Design Matters: Engineering Design is Facing an Unconscious Bias Problem


As a research assistant within the environmental science department in university, I worked with a team to develop a mapping system in an effort to make LIDAR-type (Light Detection and Ranging) images more affordable. 

I became a research assistant to get more experience with data collection, but all semester I struggled to log hours in the field. This wasn’t because I lacked the skills to do the work. It was, in fact, because I was too short to independently launch our study’s camera, which was affixed to a kite. 

Design Matters: Engineering Design is Facing an Unconscious Bias Problem

The prototype had been designed by my supervising graduate student, a man well over 1.8 meters tall. After several failed and painful attempts to launch a kite twice my size, my fieldwork was assigned to another research assistant, who was tall and male. Despite the best intentions, our research lab designed a product that excluded users under 1.8 meters tall.

This problematic event is not uncommon. Products and applications are frequently designed without thinking about how others will use and interact with them. This issue isn’t limited to STEM fields. Unconscious bias in engineering design affects diverse populations across the globe, not only females within the industry.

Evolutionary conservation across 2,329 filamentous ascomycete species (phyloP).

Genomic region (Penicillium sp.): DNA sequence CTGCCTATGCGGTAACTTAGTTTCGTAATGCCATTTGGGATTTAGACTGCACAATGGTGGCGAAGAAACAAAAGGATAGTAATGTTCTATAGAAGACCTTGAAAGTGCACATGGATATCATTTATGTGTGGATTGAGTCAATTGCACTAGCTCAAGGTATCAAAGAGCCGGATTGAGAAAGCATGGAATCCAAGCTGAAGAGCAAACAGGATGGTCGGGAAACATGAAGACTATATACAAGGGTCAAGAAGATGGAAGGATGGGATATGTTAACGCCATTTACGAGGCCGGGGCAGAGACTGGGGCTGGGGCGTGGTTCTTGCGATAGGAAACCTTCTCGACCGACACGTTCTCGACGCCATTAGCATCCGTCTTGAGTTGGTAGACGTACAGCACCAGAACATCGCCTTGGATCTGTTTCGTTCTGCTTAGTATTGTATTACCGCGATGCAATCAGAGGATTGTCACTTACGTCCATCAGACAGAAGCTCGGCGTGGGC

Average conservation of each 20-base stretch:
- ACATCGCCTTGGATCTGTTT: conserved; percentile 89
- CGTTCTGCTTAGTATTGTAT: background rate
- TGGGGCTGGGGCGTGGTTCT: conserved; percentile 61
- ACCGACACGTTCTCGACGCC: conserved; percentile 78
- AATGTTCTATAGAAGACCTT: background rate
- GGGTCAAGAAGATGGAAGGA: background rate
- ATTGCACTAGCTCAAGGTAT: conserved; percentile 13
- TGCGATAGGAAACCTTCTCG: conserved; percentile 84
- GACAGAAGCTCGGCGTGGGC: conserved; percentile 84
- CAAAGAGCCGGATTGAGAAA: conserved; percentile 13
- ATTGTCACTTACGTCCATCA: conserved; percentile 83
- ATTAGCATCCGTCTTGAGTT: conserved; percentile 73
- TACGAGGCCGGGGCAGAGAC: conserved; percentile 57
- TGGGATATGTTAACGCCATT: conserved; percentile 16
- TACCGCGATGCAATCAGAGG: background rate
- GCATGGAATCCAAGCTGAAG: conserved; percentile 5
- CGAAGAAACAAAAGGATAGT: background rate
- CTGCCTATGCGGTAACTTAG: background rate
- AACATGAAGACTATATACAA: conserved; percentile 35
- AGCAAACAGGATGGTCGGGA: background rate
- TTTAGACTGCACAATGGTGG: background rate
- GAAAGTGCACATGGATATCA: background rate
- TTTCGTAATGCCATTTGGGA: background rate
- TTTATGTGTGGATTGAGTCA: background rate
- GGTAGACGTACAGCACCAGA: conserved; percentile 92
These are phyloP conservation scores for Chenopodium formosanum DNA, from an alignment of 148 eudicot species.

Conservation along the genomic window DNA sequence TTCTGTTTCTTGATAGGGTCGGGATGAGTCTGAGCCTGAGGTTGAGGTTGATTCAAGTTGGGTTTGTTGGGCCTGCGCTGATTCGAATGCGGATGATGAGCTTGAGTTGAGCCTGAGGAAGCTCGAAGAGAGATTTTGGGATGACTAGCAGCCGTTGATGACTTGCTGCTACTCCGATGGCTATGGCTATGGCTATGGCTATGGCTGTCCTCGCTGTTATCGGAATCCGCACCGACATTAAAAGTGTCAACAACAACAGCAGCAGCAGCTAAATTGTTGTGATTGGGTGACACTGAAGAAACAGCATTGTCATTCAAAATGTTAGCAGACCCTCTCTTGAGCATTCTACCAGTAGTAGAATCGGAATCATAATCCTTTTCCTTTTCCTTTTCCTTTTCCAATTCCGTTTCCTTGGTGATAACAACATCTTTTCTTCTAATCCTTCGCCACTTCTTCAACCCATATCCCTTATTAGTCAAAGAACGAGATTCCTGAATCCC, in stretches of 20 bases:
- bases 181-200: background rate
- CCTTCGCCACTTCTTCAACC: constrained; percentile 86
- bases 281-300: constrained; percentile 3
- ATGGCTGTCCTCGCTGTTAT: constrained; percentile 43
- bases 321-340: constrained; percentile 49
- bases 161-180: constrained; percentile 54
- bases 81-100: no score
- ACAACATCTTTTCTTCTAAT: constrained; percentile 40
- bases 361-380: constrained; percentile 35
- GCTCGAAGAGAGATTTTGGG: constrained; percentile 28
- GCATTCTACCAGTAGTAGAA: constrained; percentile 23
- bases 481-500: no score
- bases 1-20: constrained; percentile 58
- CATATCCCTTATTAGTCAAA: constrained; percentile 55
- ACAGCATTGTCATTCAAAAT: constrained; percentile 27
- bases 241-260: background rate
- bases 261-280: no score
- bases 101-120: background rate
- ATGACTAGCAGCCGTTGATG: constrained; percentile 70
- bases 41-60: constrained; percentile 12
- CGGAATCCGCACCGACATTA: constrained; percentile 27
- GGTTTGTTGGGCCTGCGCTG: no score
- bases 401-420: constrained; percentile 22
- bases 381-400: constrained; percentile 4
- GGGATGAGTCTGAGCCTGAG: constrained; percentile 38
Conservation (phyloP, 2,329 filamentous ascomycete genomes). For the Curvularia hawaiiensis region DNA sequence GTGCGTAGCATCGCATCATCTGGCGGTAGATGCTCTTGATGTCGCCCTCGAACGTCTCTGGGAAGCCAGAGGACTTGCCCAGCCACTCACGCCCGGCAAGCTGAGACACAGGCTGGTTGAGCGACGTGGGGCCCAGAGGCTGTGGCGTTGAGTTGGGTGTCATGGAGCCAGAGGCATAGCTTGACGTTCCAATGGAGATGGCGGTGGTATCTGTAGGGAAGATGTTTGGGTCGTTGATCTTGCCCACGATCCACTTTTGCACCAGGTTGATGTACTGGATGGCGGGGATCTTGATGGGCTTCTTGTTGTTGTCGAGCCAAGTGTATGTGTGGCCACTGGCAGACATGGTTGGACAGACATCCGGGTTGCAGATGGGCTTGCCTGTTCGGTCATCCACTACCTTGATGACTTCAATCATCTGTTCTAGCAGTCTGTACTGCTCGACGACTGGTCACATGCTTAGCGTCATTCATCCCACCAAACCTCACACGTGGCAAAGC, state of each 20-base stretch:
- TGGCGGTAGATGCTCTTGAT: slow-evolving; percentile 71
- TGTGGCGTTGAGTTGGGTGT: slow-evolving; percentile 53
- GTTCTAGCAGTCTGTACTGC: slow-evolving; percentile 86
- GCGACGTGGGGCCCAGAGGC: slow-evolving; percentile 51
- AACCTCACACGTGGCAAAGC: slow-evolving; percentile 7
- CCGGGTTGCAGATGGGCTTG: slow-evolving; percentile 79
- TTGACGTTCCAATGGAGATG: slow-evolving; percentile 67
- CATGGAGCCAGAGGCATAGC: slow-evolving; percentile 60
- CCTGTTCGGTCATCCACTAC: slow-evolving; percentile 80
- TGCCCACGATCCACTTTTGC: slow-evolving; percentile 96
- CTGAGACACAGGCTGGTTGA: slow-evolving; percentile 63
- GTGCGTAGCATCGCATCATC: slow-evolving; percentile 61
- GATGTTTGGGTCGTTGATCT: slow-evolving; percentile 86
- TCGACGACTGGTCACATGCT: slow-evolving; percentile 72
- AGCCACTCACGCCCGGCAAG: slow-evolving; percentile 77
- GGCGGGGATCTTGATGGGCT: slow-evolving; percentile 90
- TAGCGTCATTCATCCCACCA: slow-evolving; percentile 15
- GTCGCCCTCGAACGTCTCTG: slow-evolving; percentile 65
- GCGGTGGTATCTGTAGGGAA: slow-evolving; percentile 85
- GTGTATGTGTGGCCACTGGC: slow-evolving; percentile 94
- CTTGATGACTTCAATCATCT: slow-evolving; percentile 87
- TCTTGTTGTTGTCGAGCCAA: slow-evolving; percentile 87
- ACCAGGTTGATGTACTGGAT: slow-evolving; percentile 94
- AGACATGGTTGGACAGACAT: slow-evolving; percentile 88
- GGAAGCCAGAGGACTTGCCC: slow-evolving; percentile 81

Engineering has an unconscious gender bias problem

The discussion of gender bias is typically restricted to elements that affect a woman’s career within the engineering discipline or related industries, such as hostile work environments, inadequate representation within the industry, wage gaps, or the lack of career mobility. However, these are just symptoms of a much larger problem. Blind spots within the design process aren’t just a minor annoyance or frustration. They can be deadly.

What is unconscious bias?

Unconscious bias is part of social and evolutionary programming. Culture, family, and personal experience hardwire human brains to make unconscious decisions. Biases help us navigate the world without being overwhelmed by information. 

Unconsciously our brains cluster people into groups based on traits to help make sense of our surroundings. The downside is that the potential for prejudice is hard-wired into human cognition. These unconscious biases skew how we perceive the world.

Unconscious bias isn’t limited to gender, race, class, or age. There are many different types of unconscious bias:

  • Beauty Bias – judging people based on how they look.
  • Affinity Bias – gravitating towards people that are the same as ourselves.
  • Horns Effect – focusing on one negative trait, overlooking the whole person
  • Confirmation Bias – searching for evidence to back up first impressions.
  • Attribution Bias – how we perceive the actions of others.
  • Conformity Bias – changing opinions to conform with the group.
  • Halo Effect – when we focus on one great feature and overlook everything else.

These effects are real, but the current generation of designers were educated before unconscious bias was understood. Daniel Kahneman won the 2002 Nobel Prize for his work explaining unconscious bias, but tools like the Harvard Implicit Bias Test are still largely unknown to professionals.